As people reach their senior years, a general decline in health becomes more noticeable. Since people often stop working when they retire, a more sedentary life can increase the health problems that occur with aging.
Health issues such as muscle loss, memory problems, slower reactions, cognitive decline, and possibly dementia may appear.
Recent research has shown that exercise can help slow the development of dementia or even prevent it. It is especially true if you were exercising regularly in your younger years.
The benefit appears to be because exercise increases the number of new neurons in the brain, which helps to keep neural connections intact. The more connections you have, the less likely Alzheimer’s will affect you.
One of the first areas affected by Alzheimer’s is usually the hippocampus and the nearby cortices. This area of the brain is essential for learning and recall. Loss of nerve connections in these areas leads to memory loss and a reduced ability to learn new things.
In a test involving people with mild cognitive impairment, exercise on a treadmill four days a week revealed a difference. Impairment levels were measured by reading a story and recalling as many details as possible. After 12 weeks of exercise, participants showed a significant difference. Participants were able to recall many more details of the stories.
The study revealed that walking regularly can help rewire the brain. The rewiring process helped to prevent the further development of dementia.
Another exercise that showed long-term benefits is running. The benefits continue into the senior years when conducted during the middle-age years. The primary benefit is that the new cells from early adulthood become interactive with the existing brain network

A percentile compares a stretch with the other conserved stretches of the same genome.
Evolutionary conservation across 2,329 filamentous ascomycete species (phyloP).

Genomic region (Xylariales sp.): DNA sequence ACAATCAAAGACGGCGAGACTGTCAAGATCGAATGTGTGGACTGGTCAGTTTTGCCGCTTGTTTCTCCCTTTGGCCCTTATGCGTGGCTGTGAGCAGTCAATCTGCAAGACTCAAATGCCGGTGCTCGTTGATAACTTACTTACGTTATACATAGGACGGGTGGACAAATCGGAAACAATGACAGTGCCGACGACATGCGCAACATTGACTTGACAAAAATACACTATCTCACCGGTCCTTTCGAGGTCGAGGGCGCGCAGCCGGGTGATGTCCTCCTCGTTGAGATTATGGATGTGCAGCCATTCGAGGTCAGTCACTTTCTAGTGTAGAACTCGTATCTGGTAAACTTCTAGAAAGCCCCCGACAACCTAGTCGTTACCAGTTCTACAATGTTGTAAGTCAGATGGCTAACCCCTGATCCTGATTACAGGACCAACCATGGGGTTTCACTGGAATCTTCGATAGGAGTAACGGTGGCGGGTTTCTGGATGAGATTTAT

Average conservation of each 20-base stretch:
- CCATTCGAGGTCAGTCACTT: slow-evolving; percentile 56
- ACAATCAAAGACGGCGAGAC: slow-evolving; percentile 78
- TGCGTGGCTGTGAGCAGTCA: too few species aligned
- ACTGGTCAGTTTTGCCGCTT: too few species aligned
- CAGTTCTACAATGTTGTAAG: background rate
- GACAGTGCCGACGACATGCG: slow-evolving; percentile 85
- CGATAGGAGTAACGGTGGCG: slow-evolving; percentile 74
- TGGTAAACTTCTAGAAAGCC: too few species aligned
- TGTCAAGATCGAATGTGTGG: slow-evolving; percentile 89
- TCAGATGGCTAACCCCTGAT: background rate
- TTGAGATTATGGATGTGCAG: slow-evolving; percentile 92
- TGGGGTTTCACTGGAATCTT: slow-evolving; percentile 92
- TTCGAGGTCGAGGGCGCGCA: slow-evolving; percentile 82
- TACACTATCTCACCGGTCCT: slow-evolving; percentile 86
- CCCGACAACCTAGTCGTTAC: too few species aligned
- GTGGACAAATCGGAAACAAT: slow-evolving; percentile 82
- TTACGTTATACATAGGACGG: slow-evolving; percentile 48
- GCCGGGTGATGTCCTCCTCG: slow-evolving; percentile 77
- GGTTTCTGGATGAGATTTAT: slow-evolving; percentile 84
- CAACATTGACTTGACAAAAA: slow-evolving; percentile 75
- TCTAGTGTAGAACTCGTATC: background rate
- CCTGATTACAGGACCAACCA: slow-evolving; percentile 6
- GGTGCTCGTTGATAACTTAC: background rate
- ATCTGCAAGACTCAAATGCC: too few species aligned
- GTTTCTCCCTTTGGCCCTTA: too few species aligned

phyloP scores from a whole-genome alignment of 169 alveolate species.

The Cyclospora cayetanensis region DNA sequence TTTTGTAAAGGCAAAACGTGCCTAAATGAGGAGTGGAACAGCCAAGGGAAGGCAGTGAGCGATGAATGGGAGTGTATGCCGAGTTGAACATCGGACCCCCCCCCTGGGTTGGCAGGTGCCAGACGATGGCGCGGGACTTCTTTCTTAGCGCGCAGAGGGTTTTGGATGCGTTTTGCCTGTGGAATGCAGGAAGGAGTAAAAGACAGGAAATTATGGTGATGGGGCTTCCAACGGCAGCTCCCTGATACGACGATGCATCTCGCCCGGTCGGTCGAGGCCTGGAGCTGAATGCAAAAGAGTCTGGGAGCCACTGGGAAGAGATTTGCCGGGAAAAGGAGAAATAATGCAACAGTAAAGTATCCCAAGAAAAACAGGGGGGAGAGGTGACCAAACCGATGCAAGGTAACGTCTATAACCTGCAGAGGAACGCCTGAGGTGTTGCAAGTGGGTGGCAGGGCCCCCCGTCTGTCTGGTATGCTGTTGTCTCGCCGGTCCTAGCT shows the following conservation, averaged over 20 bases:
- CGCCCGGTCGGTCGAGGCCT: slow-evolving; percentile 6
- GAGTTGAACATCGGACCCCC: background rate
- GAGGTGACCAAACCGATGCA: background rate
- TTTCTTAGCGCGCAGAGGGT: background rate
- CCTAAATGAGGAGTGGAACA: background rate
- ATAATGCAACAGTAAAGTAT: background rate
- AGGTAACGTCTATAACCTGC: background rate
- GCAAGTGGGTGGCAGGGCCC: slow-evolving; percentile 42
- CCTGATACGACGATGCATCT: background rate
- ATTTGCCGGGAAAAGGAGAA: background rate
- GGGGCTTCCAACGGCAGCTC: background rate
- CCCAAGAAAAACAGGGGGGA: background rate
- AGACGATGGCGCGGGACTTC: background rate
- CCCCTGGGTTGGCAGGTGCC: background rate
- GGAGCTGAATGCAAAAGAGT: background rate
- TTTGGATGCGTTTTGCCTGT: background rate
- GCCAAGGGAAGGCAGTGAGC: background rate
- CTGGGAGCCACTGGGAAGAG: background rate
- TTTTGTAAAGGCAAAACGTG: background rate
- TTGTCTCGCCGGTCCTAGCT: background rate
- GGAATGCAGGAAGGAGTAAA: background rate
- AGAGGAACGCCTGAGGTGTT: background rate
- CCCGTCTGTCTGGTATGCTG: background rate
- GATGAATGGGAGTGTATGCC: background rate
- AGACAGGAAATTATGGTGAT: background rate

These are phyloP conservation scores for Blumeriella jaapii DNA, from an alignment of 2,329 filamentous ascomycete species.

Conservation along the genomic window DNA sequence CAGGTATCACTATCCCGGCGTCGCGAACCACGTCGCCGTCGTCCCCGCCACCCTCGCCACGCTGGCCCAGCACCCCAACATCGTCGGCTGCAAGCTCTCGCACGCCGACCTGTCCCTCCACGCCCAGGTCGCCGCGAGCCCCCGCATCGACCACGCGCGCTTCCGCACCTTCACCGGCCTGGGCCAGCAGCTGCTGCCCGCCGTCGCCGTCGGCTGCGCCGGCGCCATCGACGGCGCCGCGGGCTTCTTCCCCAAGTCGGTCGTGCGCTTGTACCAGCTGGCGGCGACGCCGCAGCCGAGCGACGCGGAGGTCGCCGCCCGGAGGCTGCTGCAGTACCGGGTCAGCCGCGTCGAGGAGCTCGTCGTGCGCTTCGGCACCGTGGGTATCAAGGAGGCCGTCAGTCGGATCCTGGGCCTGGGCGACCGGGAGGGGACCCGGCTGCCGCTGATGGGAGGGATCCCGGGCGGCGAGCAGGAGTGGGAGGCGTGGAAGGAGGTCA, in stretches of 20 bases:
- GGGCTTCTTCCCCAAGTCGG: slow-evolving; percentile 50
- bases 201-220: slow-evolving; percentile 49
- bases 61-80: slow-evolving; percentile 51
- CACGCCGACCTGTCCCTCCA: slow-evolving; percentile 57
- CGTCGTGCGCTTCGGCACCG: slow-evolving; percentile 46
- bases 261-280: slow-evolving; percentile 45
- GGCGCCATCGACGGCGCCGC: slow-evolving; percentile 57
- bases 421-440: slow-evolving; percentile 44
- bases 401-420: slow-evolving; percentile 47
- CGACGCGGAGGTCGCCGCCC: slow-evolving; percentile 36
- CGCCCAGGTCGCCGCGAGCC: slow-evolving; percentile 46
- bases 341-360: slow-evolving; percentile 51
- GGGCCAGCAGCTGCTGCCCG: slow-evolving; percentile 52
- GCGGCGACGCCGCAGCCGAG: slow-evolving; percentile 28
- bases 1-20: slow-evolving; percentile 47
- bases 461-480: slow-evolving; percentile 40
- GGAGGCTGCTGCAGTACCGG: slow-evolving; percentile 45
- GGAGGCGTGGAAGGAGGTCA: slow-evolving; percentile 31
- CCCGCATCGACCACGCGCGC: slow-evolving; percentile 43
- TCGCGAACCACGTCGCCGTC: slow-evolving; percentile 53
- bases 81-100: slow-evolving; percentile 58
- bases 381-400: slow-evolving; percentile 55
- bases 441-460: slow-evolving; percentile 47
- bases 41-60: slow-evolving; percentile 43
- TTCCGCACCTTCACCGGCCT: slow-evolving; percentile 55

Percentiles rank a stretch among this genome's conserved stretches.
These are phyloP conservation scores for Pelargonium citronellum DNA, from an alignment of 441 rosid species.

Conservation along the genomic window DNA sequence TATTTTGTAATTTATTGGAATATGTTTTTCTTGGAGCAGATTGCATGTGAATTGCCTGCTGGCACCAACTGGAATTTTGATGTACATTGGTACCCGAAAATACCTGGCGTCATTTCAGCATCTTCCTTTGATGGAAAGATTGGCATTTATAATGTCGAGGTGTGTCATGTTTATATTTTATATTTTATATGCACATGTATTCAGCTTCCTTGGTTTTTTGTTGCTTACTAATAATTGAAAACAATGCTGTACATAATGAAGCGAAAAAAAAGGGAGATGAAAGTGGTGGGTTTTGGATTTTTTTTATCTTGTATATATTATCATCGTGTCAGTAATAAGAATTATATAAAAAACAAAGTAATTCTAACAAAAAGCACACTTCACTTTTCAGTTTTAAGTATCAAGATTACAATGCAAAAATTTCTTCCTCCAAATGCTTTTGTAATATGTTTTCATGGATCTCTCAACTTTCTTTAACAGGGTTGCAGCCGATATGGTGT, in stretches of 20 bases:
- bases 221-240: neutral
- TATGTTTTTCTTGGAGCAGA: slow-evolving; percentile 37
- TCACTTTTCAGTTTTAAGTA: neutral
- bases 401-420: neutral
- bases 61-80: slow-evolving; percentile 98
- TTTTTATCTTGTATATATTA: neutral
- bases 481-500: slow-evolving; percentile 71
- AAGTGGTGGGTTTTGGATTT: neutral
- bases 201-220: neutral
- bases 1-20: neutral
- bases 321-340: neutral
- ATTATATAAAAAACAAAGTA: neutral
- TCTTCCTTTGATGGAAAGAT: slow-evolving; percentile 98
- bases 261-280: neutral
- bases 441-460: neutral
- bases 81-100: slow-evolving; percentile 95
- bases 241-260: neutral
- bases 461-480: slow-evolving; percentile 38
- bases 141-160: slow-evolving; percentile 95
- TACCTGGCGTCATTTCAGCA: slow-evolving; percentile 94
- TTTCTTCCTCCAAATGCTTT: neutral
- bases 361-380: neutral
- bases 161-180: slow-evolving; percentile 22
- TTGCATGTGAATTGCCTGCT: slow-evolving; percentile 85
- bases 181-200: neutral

Recent studies involving thousands of people have demonstrated that exercise is a must to avoid dementia. Although many kinds of exercise are available, and they will help, vigorous exercise is the most beneficial.
Currently, no medication can effectively reduce or eliminate the buildup of proteins in the brain that cause dementia. Also, no medicine can impact the natural cognitive impairment associated with age.
Dementia occurs in the senior years, but it is not normal for most people. Only about three percent of people had dementia between the ages of 70 to 74. About 22% of seniors between the ages of 85 to 89 will develop dementia, and about 33% of those 90 or older will develop it.
Between men and women, women have a slightly higher chance of developing dementia. The exact cause of this is uncertain, but the fact that women tend to live longer may have something to do with it.
People that have a family history of dementia may also benefit from exercise. Even if you have dementia genes on both sides of your family, it does not mean you will get the disease. Exercise can help you by reducing your risk and may prevent dementia.
Exercise may be one of the best methods to prevent and possibly even treat early signs of dementia. It can also strengthen the heart, which can also help deter cardiovascular problems – which may also promote dementia and increase longevity.
Additional healthy practices will reduce the risk of developing dementia even more. The best results occur when exercise is done regularly over a lifespan, but results can also be obtained when starting at any age.